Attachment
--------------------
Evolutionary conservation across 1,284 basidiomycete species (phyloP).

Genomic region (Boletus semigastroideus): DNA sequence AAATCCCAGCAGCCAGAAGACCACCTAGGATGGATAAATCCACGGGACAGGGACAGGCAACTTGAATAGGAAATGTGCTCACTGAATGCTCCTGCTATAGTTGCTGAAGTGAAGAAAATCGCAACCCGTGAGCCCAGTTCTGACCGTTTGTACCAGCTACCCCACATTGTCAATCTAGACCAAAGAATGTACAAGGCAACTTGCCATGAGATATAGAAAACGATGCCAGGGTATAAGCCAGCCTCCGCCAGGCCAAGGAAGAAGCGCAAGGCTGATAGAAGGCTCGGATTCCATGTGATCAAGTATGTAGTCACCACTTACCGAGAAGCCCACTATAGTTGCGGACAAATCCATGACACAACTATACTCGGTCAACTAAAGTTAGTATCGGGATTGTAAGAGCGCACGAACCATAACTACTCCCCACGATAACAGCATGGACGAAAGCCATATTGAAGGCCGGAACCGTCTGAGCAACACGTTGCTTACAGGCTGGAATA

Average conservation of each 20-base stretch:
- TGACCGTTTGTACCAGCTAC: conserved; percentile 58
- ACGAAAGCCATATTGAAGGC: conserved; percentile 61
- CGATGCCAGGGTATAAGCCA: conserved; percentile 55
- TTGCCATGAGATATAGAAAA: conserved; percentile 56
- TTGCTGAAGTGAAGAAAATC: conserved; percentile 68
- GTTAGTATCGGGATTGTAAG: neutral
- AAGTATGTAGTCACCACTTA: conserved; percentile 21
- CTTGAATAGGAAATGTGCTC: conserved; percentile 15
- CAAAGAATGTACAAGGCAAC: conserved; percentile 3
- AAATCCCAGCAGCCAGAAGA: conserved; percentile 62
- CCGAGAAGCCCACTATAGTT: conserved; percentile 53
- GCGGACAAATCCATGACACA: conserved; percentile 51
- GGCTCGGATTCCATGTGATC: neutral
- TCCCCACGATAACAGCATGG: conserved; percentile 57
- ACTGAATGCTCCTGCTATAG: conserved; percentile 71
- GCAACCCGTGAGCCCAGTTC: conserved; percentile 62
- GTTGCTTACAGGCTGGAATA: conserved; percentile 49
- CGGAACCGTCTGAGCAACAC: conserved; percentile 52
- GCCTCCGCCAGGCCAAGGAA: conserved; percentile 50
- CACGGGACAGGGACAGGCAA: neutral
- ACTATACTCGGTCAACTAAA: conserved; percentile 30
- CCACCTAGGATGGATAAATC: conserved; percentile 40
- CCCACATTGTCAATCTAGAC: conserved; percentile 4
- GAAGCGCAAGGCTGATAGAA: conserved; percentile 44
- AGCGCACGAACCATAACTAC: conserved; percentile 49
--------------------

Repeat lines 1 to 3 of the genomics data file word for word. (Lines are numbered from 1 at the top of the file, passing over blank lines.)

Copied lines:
Evolutionary conservation across 1,284 basidiomycete species (phyloP).

Genomic region (Boletus semigastroideus): DNA sequence AAATCCCAGCAGCCAGAAGACCACCTAGGATGGATAAATCCACGGGACAGGGACAGGCAACTTGAATAGGAAATGTGCTCACTGAATGCTCCTGCTATAGTTGCTGAAGTGAAGAAAATCGCAACCCGTGAGCCCAGTTCTGACCGTTTGTACCAGCTACCCCACATTGTCAATCTAGACCAAAGAATGTACAAGGCAACTTGCCATGAGATATAGAAAACGATGCCAGGGTATAAGCCAGCCTCCGCCAGGCCAAGGAAGAAGCGCAAGGCTGATAGAAGGCTCGGATTCCATGTGATCAAGTATGTAGTCACCACTTACCGAGAAGCCCACTATAGTTGCGGACAAATCCATGACACAACTATACTCGGTCAACTAAAGTTAGTATCGGGATTGTAAGAGCGCACGAACCATAACTACTCCCCACGATAACAGCATGGACGAAAGCCATATTGAAGGCCGGAACCGTCTGAGCAACACGTTGCTTACAGGCTGGAATA

Average conservation of each 20-base stretch: